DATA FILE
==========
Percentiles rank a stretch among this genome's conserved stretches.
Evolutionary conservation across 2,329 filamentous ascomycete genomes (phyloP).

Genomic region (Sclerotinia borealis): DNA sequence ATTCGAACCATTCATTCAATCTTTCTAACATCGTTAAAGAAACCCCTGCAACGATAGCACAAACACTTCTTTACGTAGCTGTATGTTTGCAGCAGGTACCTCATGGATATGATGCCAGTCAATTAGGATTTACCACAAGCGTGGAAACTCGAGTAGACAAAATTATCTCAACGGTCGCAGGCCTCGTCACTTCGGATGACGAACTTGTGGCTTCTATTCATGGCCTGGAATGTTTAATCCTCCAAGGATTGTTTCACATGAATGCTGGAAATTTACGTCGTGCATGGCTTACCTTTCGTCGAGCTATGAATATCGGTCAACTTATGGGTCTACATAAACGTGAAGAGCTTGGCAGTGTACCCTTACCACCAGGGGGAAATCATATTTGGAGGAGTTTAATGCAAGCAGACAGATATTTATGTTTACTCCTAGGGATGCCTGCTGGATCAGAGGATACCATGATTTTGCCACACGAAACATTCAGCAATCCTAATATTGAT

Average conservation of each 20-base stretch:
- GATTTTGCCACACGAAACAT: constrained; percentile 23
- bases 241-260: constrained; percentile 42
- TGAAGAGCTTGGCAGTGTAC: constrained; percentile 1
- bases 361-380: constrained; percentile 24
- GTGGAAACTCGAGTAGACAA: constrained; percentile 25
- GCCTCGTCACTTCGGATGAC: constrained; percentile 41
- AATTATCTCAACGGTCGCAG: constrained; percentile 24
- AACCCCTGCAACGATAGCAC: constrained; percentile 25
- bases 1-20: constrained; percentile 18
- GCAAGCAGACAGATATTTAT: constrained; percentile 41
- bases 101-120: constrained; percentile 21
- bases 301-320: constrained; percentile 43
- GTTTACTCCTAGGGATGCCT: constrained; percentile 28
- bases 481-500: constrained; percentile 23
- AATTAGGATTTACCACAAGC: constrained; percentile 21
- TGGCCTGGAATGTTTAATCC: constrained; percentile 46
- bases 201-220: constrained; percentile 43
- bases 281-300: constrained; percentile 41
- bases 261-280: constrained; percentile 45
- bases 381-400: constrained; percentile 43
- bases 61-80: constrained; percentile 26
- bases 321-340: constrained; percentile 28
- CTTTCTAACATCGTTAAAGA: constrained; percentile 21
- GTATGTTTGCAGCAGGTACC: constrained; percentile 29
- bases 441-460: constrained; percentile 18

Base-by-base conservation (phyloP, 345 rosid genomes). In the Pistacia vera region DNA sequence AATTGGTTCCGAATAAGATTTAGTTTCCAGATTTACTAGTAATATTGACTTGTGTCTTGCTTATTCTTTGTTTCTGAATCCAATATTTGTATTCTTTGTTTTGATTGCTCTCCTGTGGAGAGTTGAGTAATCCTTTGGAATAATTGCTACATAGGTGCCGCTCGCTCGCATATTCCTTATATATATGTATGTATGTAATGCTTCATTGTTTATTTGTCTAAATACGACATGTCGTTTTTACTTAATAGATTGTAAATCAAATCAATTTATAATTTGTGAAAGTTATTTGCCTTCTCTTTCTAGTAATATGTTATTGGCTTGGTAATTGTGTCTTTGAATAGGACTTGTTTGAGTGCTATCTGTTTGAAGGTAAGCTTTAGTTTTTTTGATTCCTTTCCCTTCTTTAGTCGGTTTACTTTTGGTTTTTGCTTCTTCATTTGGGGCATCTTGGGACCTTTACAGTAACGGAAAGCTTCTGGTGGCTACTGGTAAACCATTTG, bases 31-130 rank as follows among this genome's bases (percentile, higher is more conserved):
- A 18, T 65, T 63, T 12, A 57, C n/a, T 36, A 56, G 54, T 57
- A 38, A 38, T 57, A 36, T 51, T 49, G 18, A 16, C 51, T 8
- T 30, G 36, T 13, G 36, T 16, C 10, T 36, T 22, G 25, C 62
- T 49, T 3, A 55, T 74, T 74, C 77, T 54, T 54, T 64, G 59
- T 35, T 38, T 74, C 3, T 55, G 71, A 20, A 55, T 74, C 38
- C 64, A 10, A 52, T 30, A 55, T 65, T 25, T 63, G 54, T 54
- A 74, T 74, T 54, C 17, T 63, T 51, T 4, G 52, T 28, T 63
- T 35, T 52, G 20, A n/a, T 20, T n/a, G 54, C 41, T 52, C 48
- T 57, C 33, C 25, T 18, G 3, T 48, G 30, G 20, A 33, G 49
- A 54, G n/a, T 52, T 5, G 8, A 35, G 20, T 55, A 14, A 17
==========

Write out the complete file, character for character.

Percentiles rank a stretch among this genome's conserved stretches.
Evolutionary conservation across 2,329 filamentous ascomycete genomes (phyloP).

Genomic region (Sclerotinia borealis): DNA sequence ATTCGAACCATTCATTCAATCTTTCTAACATCGTTAAAGAAACCCCTGCAACGATAGCACAAACACTTCTTTACGTAGCTGTATGTTTGCAGCAGGTACCTCATGGATATGATGCCAGTCAATTAGGATTTACCACAAGCGTGGAAACTCGAGTAGACAAAATTATCTCAACGGTCGCAGGCCTCGTCACTTCGGATGACGAACTTGTGGCTTCTATTCATGGCCTGGAATGTTTAATCCTCCAAGGATTGTTTCACATGAATGCTGGAAATTTACGTCGTGCATGGCTTACCTTTCGTCGAGCTATGAATATCGGTCAACTTATGGGTCTACATAAACGTGAAGAGCTTGGCAGTGTACCCTTACCACCAGGGGGAAATCATATTTGGAGGAGTTTAATGCAAGCAGACAGATATTTATGTTTACTCCTAGGGATGCCTGCTGGATCAGAGGATACCATGATTTTGCCACACGAAACATTCAGCAATCCTAATATTGAT

Average conservation of each 20-base stretch:
- GATTTTGCCACACGAAACAT: constrained; percentile 23
- bases 241-260: constrained; percentile 42
- TGAAGAGCTTGGCAGTGTAC: constrained; percentile 1
- bases 361-380: constrained; percentile 24
- GTGGAAACTCGAGTAGACAA: constrained; percentile 25
- GCCTCGTCACTTCGGATGAC: constrained; percentile 41
- AATTATCTCAACGGTCGCAG: constrained; percentile 24
- AACCCCTGCAACGATAGCAC: constrained; percentile 25
- bases 1-20: constrained; percentile 18
- GCAAGCAGACAGATATTTAT: constrained; percentile 41
- bases 101-120: constrained; percentile 21
- bases 301-320: constrained; percentile 43
- GTTTACTCCTAGGGATGCCT: constrained; percentile 28
- bases 481-500: constrained; percentile 23
- AATTAGGATTTACCACAAGC: constrained; percentile 21
- TGGCCTGGAATGTTTAATCC: constrained; percentile 46
- bases 201-220: constrained; percentile 43
- bases 281-300: constrained; percentile 41
- bases 261-280: constrained; percentile 45
- bases 381-400: constrained; percentile 43
- bases 61-80: constrained; percentile 26
- bases 321-340: constrained; percentile 28
- CTTTCTAACATCGTTAAAGA: constrained; percentile 21
- GTATGTTTGCAGCAGGTACC: constrained; percentile 29
- bases 441-460: constrained; percentile 18

Base-by-base conservation (phyloP, 345 rosid genomes). In the Pistacia vera region DNA sequence AATTGGTTCCGAATAAGATTTAGTTTCCAGATTTACTAGTAATATTGACTTGTGTCTTGCTTATTCTTTGTTTCTGAATCCAATATTTGTATTCTTTGTTTTGATTGCTCTCCTGTGGAGAGTTGAGTAATCCTTTGGAATAATTGCTACATAGGTGCCGCTCGCTCGCATATTCCTTATATATATGTATGTATGTAATGCTTCATTGTTTATTTGTCTAAATACGACATGTCGTTTTTACTTAATAGATTGTAAATCAAATCAATTTATAATTTGTGAAAGTTATTTGCCTTCTCTTTCTAGTAATATGTTATTGGCTTGGTAATTGTGTCTTTGAATAGGACTTGTTTGAGTGCTATCTGTTTGAAGGTAAGCTTTAGTTTTTTTGATTCCTTTCCCTTCTTTAGTCGGTTTACTTTTGGTTTTTGCTTCTTCATTTGGGGCATCTTGGGACCTTTACAGTAACGGAAAGCTTCTGGTGGCTACTGGTAAACCATTTG, bases 31-130 rank as follows among this genome's bases (percentile, higher is more conserved):
- A 18, T 65, T 63, T 12, A 57, C n/a, T 36, A 56, G 54, T 57
- A 38, A 38, T 57, A 36, T 51, T 49, G 18, A 16, C 51, T 8
- T 30, G 36, T 13, G 36, T 16, C 10, T 36, T 22, G 25, C 62
- T 49, T 3, A 55, T 74, T 74, C 77, T 54, T 54, T 64, G 59
- T 35, T 38, T 74, C 3, T 55, G 71, A 20, A 55, T 74, C 38
- C 64, A 10, A 52, T 30, A 55, T 65, T 25, T 63, G 54, T 54
- A 74, T 74, T 54, C 17, T 63, T 51, T 4, G 52, T 28, T 63
- T 35, T 52, G 20, A n/a, T 20, T n/a, G 54, C 41, T 52, C 48
- T 57, C 33, C 25, T 18, G 3, T 48, G 30, G 20, A 33, G 49
- A 54, G n/a, T 52, T 5, G 8, A 35, G 20, T 55, A 14, A 17